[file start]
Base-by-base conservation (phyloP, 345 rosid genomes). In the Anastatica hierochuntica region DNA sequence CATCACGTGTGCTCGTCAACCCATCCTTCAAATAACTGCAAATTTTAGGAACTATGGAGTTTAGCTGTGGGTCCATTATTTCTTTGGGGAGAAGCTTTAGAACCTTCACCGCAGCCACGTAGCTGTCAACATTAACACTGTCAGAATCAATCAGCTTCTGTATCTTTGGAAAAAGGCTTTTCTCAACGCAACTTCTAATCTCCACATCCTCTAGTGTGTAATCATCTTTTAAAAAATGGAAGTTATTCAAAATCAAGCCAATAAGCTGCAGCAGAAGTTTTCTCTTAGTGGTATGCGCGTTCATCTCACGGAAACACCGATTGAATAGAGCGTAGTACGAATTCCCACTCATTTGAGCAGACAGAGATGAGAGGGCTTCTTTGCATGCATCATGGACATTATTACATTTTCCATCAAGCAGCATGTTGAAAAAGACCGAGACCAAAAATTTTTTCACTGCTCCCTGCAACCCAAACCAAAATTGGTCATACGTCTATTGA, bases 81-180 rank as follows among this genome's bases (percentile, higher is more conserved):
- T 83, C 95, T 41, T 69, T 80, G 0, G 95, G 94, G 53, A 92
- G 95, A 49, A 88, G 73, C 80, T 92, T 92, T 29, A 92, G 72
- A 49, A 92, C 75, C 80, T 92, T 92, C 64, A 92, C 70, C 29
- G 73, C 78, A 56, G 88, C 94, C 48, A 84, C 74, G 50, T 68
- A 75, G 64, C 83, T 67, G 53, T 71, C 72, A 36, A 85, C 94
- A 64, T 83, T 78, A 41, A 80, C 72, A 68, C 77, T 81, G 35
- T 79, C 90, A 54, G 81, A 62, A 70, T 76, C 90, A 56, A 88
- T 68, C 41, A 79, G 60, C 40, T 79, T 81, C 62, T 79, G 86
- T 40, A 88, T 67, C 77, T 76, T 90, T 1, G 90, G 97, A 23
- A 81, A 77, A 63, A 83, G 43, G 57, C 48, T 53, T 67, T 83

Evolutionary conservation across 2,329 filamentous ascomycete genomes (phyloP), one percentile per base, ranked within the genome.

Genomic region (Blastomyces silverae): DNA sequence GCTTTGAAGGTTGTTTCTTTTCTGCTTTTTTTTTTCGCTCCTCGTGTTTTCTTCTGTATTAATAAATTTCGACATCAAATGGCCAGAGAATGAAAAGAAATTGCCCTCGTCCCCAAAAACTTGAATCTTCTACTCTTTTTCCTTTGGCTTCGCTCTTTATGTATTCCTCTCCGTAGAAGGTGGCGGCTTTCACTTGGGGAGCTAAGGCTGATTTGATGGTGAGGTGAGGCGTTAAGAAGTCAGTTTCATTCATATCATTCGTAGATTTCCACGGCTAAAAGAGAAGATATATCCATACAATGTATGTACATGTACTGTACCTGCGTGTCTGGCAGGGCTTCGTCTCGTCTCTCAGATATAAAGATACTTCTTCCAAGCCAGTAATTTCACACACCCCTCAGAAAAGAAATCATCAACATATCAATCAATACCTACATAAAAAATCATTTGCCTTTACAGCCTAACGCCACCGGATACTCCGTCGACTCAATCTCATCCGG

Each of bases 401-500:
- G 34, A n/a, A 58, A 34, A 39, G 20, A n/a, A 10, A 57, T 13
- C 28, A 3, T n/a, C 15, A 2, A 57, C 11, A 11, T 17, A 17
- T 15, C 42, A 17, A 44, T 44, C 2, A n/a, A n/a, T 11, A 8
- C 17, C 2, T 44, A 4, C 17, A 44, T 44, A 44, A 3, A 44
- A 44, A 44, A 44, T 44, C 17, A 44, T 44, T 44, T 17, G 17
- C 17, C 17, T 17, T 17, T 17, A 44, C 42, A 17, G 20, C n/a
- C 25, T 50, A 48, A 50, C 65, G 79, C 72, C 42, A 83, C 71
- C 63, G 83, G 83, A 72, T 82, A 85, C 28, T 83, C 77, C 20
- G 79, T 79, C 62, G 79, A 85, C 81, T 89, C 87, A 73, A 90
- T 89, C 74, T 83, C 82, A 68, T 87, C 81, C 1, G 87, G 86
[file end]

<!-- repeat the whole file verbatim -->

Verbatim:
Base-by-base conservation (phyloP, 345 rosid genomes). In the Anastatica hierochuntica region DNA sequence CATCACGTGTGCTCGTCAACCCATCCTTCAAATAACTGCAAATTTTAGGAACTATGGAGTTTAGCTGTGGGTCCATTATTTCTTTGGGGAGAAGCTTTAGAACCTTCACCGCAGCCACGTAGCTGTCAACATTAACACTGTCAGAATCAATCAGCTTCTGTATCTTTGGAAAAAGGCTTTTCTCAACGCAACTTCTAATCTCCACATCCTCTAGTGTGTAATCATCTTTTAAAAAATGGAAGTTATTCAAAATCAAGCCAATAAGCTGCAGCAGAAGTTTTCTCTTAGTGGTATGCGCGTTCATCTCACGGAAACACCGATTGAATAGAGCGTAGTACGAATTCCCACTCATTTGAGCAGACAGAGATGAGAGGGCTTCTTTGCATGCATCATGGACATTATTACATTTTCCATCAAGCAGCATGTTGAAAAAGACCGAGACCAAAAATTTTTTCACTGCTCCCTGCAACCCAAACCAAAATTGGTCATACGTCTATTGA, bases 81-180 rank as follows among this genome's bases (percentile, higher is more conserved):
- T 83, C 95, T 41, T 69, T 80, G 0, G 95, G 94, G 53, A 92
- G 95, A 49, A 88, G 73, C 80, T 92, T 92, T 29, A 92, G 72
- A 49, A 92, C 75, C 80, T 92, T 92, C 64, A 92, C 70, C 29
- G 73, C 78, A 56, G 88, C 94, C 48, A 84, C 74, G 50, T 68
- A 75, G 64, C 83, T 67, G 53, T 71, C 72, A 36, A 85, C 94
- A 64, T 83, T 78, A 41, A 80, C 72, A 68, C 77, T 81, G 35
- T 79, C 90, A 54, G 81, A 62, A 70, T 76, C 90, A 56, A 88
- T 68, C 41, A 79, G 60, C 40, T 79, T 81, C 62, T 79, G 86
- T 40, A 88, T 67, C 77, T 76, T 90, T 1, G 90, G 97, A 23
- A 81, A 77, A 63, A 83, G 43, G 57, C 48, T 53, T 67, T 83

Evolutionary conservation across 2,329 filamentous ascomycete genomes (phyloP), one percentile per base, ranked within the genome.

Genomic region (Blastomyces silverae): DNA sequence GCTTTGAAGGTTGTTTCTTTTCTGCTTTTTTTTTTCGCTCCTCGTGTTTTCTTCTGTATTAATAAATTTCGACATCAAATGGCCAGAGAATGAAAAGAAATTGCCCTCGTCCCCAAAAACTTGAATCTTCTACTCTTTTTCCTTTGGCTTCGCTCTTTATGTATTCCTCTCCGTAGAAGGTGGCGGCTTTCACTTGGGGAGCTAAGGCTGATTTGATGGTGAGGTGAGGCGTTAAGAAGTCAGTTTCATTCATATCATTCGTAGATTTCCACGGCTAAAAGAGAAGATATATCCATACAATGTATGTACATGTACTGTACCTGCGTGTCTGGCAGGGCTTCGTCTCGTCTCTCAGATATAAAGATACTTCTTCCAAGCCAGTAATTTCACACACCCCTCAGAAAAGAAATCATCAACATATCAATCAATACCTACATAAAAAATCATTTGCCTTTACAGCCTAACGCCACCGGATACTCCGTCGACTCAATCTCATCCGG

Each of bases 401-500:
- G 34, A n/a, A 58, A 34, A 39, G 20, A n/a, A 10, A 57, T 13
- C 28, A 3, T n/a, C 15, A 2, A 57, C 11, A 11, T 17, A 17
- T 15, C 42, A 17, A 44, T 44, C 2, A n/a, A n/a, T 11, A 8
- C 17, C 2, T 44, A 4, C 17, A 44, T 44, A 44, A 3, A 44
- A 44, A 44, A 44, T 44, C 17, A 44, T 44, T 44, T 17, G 17
- C 17, C 17, T 17, T 17, T 17, A 44, C 42, A 17, G 20, C n/a
- C 25, T 50, A 48, A 50, C 65, G 79, C 72, C 42, A 83, C 71
- C 63, G 83, G 83, A 72, T 82, A 85, C 28, T 83, C 77, C 20
- G 79, T 79, C 62, G 79, A 85, C 81, T 89, C 87, A 73, A 90
- T 89, C 74, T 83, C 82, A 68, T 87, C 81, C 1, G 87, G 86